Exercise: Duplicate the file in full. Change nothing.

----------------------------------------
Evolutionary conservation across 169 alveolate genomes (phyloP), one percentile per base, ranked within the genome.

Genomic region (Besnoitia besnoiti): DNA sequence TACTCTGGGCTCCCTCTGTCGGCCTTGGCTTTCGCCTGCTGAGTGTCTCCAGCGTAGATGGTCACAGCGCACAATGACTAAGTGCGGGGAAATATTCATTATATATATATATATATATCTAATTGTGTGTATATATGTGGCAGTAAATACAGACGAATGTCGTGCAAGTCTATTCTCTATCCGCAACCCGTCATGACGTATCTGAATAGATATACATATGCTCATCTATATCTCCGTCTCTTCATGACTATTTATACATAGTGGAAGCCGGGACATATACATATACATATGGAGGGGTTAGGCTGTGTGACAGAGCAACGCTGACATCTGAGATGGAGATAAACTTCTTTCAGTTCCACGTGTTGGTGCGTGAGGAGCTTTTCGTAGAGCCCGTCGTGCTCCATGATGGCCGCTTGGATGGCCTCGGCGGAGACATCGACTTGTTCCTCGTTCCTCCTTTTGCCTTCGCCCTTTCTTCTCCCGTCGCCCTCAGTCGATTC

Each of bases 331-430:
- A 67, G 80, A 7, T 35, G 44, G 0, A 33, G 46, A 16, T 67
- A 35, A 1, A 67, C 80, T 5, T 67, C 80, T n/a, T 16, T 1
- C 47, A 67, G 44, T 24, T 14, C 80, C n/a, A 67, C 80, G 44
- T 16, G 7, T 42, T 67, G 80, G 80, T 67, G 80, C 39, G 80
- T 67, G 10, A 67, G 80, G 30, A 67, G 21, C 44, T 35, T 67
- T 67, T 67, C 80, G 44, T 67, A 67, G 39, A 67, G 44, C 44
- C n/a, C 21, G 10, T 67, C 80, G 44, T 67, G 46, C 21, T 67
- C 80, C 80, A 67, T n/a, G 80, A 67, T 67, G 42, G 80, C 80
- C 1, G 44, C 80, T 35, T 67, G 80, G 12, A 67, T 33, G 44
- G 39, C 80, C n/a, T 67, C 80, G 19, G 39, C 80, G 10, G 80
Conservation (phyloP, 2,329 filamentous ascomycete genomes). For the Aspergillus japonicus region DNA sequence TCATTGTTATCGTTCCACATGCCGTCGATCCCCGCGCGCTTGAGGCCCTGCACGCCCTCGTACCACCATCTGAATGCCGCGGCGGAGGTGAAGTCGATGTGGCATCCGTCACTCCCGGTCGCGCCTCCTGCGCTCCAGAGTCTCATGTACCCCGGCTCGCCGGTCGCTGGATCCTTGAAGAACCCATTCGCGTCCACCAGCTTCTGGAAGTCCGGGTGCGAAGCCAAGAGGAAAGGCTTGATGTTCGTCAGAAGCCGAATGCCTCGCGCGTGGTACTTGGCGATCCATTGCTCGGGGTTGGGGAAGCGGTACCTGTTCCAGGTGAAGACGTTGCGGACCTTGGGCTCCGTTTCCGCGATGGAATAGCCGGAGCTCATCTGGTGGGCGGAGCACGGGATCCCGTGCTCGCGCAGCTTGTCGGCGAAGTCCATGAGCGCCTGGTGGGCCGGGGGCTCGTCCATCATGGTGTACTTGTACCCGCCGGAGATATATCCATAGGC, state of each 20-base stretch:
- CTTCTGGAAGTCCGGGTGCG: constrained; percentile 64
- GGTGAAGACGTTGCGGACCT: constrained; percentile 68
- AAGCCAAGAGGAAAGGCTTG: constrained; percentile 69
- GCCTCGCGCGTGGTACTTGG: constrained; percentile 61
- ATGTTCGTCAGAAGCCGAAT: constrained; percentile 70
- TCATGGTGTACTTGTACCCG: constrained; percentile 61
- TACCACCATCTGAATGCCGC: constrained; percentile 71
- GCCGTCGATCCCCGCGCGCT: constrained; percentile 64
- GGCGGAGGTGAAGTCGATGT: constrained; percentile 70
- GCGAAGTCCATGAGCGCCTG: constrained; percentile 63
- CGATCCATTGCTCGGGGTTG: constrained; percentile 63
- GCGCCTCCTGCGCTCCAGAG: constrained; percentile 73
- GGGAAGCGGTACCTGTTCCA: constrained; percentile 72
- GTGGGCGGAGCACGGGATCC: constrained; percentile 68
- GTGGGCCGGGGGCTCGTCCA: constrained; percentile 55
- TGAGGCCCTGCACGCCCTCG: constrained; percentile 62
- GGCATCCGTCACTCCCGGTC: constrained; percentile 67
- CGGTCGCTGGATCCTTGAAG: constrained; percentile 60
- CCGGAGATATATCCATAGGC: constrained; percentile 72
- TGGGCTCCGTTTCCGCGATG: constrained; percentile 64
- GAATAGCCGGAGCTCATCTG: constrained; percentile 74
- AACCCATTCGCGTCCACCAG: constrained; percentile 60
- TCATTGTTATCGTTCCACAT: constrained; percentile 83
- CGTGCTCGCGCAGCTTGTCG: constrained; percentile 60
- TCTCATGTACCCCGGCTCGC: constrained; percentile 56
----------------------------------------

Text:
Evolutionary conservation across 169 alveolate genomes (phyloP), one percentile per base, ranked within the genome.

Genomic region (Besnoitia besnoiti): DNA sequence TACTCTGGGCTCCCTCTGTCGGCCTTGGCTTTCGCCTGCTGAGTGTCTCCAGCGTAGATGGTCACAGCGCACAATGACTAAGTGCGGGGAAATATTCATTATATATATATATATATATCTAATTGTGTGTATATATGTGGCAGTAAATACAGACGAATGTCGTGCAAGTCTATTCTCTATCCGCAACCCGTCATGACGTATCTGAATAGATATACATATGCTCATCTATATCTCCGTCTCTTCATGACTATTTATACATAGTGGAAGCCGGGACATATACATATACATATGGAGGGGTTAGGCTGTGTGACAGAGCAACGCTGACATCTGAGATGGAGATAAACTTCTTTCAGTTCCACGTGTTGGTGCGTGAGGAGCTTTTCGTAGAGCCCGTCGTGCTCCATGATGGCCGCTTGGATGGCCTCGGCGGAGACATCGACTTGTTCCTCGTTCCTCCTTTTGCCTTCGCCCTTTCTTCTCCCGTCGCCCTCAGTCGATTC

Each of bases 331-430:
- A 67, G 80, A 7, T 35, G 44, G 0, A 33, G 46, A 16, T 67
- A 35, A 1, A 67, C 80, T 5, T 67, C 80, T n/a, T 16, T 1
- C 47, A 67, G 44, T 24, T 14, C 80, C n/a, A 67, C 80, G 44
- T 16, G 7, T 42, T 67, G 80, G 80, T 67, G 80, C 39, G 80
- T 67, G 10, A 67, G 80, G 30, A 67, G 21, C 44, T 35, T 67
- T 67, T 67, C 80, G 44, T 67, A 67, G 39, A 67, G 44, C 44
- C n/a, C 21, G 10, T 67, C 80, G 44, T 67, G 46, C 21, T 67
- C 80, C 80, A 67, T n/a, G 80, A 67, T 67, G 42, G 80, C 80
- C 1, G 44, C 80, T 35, T 67, G 80, G 12, A 67, T 33, G 44
- G 39, C 80, C n/a, T 67, C 80, G 19, G 39, C 80, G 10, G 80
Conservation (phyloP, 2,329 filamentous ascomycete genomes). For the Aspergillus japonicus region DNA sequence TCATTGTTATCGTTCCACATGCCGTCGATCCCCGCGCGCTTGAGGCCCTGCACGCCCTCGTACCACCATCTGAATGCCGCGGCGGAGGTGAAGTCGATGTGGCATCCGTCACTCCCGGTCGCGCCTCCTGCGCTCCAGAGTCTCATGTACCCCGGCTCGCCGGTCGCTGGATCCTTGAAGAACCCATTCGCGTCCACCAGCTTCTGGAAGTCCGGGTGCGAAGCCAAGAGGAAAGGCTTGATGTTCGTCAGAAGCCGAATGCCTCGCGCGTGGTACTTGGCGATCCATTGCTCGGGGTTGGGGAAGCGGTACCTGTTCCAGGTGAAGACGTTGCGGACCTTGGGCTCCGTTTCCGCGATGGAATAGCCGGAGCTCATCTGGTGGGCGGAGCACGGGATCCCGTGCTCGCGCAGCTTGTCGGCGAAGTCCATGAGCGCCTGGTGGGCCGGGGGCTCGTCCATCATGGTGTACTTGTACCCGCCGGAGATATATCCATAGGC, state of each 20-base stretch:
- CTTCTGGAAGTCCGGGTGCG: constrained; percentile 64
- GGTGAAGACGTTGCGGACCT: constrained; percentile 68
- AAGCCAAGAGGAAAGGCTTG: constrained; percentile 69
- GCCTCGCGCGTGGTACTTGG: constrained; percentile 61
- ATGTTCGTCAGAAGCCGAAT: constrained; percentile 70
- TCATGGTGTACTTGTACCCG: constrained; percentile 61
- TACCACCATCTGAATGCCGC: constrained; percentile 71
- GCCGTCGATCCCCGCGCGCT: constrained; percentile 64
- GGCGGAGGTGAAGTCGATGT: constrained; percentile 70
- GCGAAGTCCATGAGCGCCTG: constrained; percentile 63
- CGATCCATTGCTCGGGGTTG: constrained; percentile 63
- GCGCCTCCTGCGCTCCAGAG: constrained; percentile 73
- GGGAAGCGGTACCTGTTCCA: constrained; percentile 72
- GTGGGCGGAGCACGGGATCC: constrained; percentile 68
- GTGGGCCGGGGGCTCGTCCA: constrained; percentile 55
- TGAGGCCCTGCACGCCCTCG: constrained; percentile 62
- GGCATCCGTCACTCCCGGTC: constrained; percentile 67
- CGGTCGCTGGATCCTTGAAG: constrained; percentile 60
- CCGGAGATATATCCATAGGC: constrained; percentile 72
- TGGGCTCCGTTTCCGCGATG: constrained; percentile 64
- GAATAGCCGGAGCTCATCTG: constrained; percentile 74
- AACCCATTCGCGTCCACCAG: constrained; percentile 60
- TCATTGTTATCGTTCCACAT: constrained; percentile 83
- CGTGCTCGCGCAGCTTGTCG: constrained; percentile 60
- TCTCATGTACCCCGGCTCGC: constrained; percentile 56